excerpt | Family

Motherhood Is Physical—and So Is the Gospel

Encountering the Incarnation in birthing, breastfeeding, and bathing.
Motherhood Is Physical—and So Is the Gospel
Image: PJB / Shutterstock

In the middle of the night, my water breaks. Just in time, we arrive at the hospital. This is it. This is really happening. None of us will leave this building the way we came. We will be entirely changed.

We arrive in a room called “the birthing room.” Aptly named, because birthing is done here—paradoxically named, because this place has the exact opposite qualities of birth. It is clean, sanitized of every possible bacterium, designed to limit risk and maintain control.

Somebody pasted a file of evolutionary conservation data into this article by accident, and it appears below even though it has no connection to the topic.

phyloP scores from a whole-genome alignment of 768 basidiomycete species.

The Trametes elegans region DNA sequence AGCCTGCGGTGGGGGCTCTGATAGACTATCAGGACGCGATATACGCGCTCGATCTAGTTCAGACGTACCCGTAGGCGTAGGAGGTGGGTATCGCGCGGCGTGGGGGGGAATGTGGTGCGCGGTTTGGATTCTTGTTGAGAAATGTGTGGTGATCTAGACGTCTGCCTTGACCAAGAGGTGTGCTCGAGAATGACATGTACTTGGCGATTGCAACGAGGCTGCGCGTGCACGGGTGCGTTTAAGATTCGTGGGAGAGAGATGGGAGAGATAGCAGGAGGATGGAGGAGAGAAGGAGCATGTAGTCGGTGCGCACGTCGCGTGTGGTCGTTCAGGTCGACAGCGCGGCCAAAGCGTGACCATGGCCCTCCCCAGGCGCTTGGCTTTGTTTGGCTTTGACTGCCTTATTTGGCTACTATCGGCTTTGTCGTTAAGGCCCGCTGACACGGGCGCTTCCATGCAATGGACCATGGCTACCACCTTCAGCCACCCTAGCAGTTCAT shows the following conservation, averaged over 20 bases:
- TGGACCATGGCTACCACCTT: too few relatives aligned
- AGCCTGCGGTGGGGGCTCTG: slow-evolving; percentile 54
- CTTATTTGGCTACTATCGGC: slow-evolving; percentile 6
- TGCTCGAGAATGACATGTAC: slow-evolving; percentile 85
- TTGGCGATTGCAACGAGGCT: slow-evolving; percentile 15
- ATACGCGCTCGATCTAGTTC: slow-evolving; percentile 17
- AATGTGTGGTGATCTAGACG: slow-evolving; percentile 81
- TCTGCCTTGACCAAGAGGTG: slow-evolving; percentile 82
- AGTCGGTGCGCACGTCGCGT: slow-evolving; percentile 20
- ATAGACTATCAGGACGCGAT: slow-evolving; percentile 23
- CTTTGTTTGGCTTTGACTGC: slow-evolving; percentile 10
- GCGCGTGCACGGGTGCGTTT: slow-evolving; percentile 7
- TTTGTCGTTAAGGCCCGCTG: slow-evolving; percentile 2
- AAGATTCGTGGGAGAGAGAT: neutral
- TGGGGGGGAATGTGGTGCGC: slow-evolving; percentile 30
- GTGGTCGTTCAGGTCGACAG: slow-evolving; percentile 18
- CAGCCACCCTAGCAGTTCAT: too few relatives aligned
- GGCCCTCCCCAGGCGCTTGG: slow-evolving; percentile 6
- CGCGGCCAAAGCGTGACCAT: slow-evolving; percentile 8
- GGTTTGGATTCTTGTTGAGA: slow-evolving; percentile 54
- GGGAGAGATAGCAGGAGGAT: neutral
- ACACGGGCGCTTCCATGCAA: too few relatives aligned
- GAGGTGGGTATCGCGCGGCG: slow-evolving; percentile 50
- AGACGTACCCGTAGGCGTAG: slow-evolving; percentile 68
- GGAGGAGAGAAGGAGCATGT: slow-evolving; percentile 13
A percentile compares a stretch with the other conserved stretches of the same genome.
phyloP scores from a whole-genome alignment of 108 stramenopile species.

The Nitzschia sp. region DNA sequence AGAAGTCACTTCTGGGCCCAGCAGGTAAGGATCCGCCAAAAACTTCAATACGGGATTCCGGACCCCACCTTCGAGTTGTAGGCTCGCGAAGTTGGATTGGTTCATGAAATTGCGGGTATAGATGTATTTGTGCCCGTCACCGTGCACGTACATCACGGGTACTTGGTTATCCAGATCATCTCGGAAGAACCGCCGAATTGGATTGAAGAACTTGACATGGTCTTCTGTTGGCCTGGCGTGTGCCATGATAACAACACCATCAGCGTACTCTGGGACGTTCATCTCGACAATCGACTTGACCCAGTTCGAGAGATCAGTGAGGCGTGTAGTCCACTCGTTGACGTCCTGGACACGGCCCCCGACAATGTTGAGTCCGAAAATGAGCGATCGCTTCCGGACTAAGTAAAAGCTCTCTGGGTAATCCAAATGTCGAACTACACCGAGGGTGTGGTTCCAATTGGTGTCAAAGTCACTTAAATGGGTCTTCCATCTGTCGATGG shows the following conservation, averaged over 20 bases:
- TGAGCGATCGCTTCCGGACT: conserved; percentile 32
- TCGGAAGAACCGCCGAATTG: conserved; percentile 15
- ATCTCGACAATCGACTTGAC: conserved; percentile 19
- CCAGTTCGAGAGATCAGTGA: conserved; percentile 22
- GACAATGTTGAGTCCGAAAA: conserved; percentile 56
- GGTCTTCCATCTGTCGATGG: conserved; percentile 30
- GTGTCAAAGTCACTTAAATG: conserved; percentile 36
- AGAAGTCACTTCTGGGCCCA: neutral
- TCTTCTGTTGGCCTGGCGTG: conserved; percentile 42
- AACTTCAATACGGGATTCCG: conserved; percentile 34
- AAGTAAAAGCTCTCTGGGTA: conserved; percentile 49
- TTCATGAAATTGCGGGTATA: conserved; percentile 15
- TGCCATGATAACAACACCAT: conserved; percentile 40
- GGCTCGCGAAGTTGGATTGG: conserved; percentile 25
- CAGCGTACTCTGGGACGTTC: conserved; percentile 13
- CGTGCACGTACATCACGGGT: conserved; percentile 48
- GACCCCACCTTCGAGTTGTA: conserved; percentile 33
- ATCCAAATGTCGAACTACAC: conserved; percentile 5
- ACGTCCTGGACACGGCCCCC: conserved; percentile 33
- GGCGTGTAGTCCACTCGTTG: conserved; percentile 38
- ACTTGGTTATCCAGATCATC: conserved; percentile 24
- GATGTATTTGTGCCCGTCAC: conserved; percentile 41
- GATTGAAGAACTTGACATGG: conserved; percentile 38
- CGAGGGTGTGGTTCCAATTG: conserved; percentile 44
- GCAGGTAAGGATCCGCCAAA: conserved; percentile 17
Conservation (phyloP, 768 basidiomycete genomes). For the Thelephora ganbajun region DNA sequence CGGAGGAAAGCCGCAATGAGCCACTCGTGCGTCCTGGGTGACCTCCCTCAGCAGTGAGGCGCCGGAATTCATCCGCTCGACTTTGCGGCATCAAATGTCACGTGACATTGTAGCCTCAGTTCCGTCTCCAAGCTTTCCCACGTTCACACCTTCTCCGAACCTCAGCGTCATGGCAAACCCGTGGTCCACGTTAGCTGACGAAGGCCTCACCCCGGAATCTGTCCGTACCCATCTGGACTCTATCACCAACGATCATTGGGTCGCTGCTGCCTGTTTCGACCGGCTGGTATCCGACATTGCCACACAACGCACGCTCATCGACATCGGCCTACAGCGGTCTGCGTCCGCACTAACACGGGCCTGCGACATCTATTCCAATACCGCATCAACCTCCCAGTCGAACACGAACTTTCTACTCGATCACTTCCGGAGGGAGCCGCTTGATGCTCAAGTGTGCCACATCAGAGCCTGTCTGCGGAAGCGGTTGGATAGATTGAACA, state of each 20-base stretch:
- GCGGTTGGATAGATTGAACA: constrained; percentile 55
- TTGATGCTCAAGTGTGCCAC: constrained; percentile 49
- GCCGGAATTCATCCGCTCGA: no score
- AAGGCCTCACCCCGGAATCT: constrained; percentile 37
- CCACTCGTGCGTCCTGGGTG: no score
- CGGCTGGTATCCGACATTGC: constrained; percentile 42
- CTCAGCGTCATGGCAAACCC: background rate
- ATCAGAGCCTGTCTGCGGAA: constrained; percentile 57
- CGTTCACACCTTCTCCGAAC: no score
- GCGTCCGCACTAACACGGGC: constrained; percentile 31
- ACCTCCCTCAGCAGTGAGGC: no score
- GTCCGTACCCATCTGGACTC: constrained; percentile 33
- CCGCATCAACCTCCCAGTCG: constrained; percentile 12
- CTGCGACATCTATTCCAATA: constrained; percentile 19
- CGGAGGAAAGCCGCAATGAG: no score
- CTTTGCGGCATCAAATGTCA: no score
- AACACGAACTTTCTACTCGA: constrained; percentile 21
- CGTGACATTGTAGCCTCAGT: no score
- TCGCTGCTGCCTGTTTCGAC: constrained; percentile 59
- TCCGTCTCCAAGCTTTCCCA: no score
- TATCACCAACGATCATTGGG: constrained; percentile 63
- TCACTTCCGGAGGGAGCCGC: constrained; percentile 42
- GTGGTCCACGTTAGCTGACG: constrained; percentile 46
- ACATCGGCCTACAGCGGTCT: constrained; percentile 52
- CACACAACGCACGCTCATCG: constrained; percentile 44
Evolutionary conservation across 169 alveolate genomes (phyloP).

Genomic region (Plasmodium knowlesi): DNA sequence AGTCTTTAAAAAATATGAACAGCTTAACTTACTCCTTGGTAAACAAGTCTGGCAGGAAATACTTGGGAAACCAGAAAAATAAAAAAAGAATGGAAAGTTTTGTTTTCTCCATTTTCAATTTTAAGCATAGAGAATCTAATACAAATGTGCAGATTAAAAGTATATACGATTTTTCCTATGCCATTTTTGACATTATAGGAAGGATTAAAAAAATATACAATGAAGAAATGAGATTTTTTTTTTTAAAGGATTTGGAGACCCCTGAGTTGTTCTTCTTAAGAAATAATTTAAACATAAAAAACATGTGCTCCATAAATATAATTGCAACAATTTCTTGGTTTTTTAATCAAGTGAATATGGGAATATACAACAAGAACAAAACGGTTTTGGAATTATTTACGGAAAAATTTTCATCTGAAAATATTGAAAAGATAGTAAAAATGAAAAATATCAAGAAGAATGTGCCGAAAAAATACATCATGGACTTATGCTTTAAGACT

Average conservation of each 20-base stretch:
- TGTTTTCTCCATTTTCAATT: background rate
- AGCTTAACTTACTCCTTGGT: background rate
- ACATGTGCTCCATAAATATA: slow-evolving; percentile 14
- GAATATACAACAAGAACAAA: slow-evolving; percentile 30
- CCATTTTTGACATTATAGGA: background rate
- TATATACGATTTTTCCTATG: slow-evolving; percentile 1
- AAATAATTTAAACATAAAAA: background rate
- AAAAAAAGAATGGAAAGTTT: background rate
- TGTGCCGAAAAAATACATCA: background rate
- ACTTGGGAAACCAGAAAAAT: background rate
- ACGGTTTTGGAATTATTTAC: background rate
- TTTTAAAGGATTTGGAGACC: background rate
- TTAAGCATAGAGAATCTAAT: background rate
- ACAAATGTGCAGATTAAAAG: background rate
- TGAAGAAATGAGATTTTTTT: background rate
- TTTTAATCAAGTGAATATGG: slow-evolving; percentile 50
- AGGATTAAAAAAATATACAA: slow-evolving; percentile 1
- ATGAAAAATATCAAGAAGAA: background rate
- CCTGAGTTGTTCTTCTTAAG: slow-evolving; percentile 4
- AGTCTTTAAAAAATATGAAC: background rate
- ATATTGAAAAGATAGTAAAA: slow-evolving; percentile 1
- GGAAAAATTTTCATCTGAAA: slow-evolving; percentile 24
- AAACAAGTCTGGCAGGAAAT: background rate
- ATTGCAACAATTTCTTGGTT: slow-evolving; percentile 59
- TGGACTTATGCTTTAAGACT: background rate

At the most celebrated of birth stories, Mary’s delivery room was not so hygienic. This sacred, holy day was crowded with noise, blood, animals, and chaos. The morning dawned with a man and a woman sleeping on the hard ground after days of traveling on foot. Can you imagine how she looked and felt? One hand supporting her bulging belly, each step jostling a painful elbow into her spine. God-made-man’s head against her bladder. Nothing brings on contractions like walking, and she has walked ...

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